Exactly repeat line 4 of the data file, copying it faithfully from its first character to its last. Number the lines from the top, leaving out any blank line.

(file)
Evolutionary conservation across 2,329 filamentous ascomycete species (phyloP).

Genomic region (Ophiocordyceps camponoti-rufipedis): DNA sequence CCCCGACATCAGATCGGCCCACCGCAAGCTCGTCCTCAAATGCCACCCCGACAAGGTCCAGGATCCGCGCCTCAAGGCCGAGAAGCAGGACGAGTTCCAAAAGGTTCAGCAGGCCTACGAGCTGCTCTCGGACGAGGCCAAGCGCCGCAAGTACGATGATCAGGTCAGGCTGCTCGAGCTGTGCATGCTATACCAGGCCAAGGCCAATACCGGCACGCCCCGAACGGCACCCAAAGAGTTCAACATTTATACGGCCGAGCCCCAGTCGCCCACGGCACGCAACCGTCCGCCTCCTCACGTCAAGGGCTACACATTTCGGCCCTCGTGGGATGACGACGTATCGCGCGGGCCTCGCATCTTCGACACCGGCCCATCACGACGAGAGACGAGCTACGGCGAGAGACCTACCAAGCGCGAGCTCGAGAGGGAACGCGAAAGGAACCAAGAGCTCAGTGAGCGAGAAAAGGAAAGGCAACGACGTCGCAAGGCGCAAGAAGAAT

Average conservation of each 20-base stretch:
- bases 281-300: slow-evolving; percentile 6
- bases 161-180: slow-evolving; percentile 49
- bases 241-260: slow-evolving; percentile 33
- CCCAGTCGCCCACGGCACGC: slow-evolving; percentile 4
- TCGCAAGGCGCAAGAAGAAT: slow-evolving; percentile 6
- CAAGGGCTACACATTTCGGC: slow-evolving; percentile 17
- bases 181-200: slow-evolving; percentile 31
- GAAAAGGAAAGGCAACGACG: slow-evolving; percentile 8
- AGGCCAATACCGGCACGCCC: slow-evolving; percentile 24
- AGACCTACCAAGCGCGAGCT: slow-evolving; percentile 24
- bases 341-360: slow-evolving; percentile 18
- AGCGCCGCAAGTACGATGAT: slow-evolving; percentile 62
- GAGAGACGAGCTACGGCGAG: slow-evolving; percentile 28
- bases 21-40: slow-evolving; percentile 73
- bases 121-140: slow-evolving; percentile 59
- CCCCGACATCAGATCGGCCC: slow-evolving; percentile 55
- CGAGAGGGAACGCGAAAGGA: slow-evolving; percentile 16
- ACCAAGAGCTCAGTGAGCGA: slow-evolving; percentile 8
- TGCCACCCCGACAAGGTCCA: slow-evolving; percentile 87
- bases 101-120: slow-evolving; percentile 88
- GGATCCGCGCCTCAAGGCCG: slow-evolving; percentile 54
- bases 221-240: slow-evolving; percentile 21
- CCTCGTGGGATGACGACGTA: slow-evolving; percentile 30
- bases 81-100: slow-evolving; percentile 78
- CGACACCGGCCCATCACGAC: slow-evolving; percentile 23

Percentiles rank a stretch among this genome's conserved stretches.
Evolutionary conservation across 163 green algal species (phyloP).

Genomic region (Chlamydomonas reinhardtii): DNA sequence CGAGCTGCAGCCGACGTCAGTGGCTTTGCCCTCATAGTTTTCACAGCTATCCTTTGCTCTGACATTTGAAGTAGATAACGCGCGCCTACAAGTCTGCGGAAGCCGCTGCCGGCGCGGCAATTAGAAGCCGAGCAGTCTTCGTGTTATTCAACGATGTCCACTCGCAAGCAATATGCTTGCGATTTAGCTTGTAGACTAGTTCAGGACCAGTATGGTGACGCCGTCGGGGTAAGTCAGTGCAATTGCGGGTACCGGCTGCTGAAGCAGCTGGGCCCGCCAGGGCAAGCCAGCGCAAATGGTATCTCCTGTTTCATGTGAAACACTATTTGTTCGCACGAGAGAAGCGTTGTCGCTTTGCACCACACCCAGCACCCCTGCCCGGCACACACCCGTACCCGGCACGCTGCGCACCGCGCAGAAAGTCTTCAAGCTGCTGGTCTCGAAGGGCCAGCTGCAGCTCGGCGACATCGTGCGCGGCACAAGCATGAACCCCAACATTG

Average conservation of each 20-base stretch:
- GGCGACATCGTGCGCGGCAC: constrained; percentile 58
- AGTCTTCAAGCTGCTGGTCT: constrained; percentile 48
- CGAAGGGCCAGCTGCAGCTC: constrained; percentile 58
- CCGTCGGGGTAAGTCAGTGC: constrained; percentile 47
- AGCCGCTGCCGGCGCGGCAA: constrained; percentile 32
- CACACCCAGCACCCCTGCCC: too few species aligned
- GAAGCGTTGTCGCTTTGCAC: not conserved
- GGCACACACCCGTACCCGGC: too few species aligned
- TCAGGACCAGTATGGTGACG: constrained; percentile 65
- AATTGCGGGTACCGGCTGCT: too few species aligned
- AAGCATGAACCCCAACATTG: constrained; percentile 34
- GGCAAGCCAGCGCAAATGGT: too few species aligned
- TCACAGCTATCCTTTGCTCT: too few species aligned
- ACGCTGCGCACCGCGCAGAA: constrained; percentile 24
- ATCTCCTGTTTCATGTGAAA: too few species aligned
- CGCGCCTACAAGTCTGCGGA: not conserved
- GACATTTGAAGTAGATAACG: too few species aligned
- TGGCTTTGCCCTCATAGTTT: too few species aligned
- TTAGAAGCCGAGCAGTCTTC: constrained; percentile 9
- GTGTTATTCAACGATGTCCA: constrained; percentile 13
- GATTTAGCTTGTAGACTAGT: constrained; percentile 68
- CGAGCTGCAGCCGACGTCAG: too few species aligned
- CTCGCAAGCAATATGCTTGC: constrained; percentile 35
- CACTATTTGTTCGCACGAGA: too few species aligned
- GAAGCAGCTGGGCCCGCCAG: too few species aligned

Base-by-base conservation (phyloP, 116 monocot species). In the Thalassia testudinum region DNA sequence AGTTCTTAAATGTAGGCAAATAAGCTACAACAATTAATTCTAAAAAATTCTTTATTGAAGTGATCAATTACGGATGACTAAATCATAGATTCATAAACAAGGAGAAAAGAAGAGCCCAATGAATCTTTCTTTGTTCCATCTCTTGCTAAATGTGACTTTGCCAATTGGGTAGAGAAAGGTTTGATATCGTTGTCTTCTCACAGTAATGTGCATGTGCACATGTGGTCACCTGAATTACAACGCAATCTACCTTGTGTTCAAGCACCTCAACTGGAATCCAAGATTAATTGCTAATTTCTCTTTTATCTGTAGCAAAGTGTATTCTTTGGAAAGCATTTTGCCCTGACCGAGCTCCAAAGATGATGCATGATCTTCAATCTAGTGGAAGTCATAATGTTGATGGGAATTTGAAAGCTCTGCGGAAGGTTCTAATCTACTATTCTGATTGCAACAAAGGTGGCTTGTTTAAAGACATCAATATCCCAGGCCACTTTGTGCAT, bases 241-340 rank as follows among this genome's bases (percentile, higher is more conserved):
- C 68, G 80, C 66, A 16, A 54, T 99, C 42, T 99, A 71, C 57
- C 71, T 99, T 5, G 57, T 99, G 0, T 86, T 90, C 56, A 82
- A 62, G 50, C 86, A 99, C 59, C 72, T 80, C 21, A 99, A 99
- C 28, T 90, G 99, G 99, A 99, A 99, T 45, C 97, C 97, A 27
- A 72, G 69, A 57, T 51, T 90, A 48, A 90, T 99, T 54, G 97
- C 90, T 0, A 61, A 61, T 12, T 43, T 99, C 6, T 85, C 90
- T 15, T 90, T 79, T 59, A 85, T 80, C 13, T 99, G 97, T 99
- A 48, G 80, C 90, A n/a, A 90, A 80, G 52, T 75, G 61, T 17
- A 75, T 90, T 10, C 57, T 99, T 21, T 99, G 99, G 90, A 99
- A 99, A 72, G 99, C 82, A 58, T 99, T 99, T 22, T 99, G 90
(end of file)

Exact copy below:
- bases 281-300: slow-evolving; percentile 6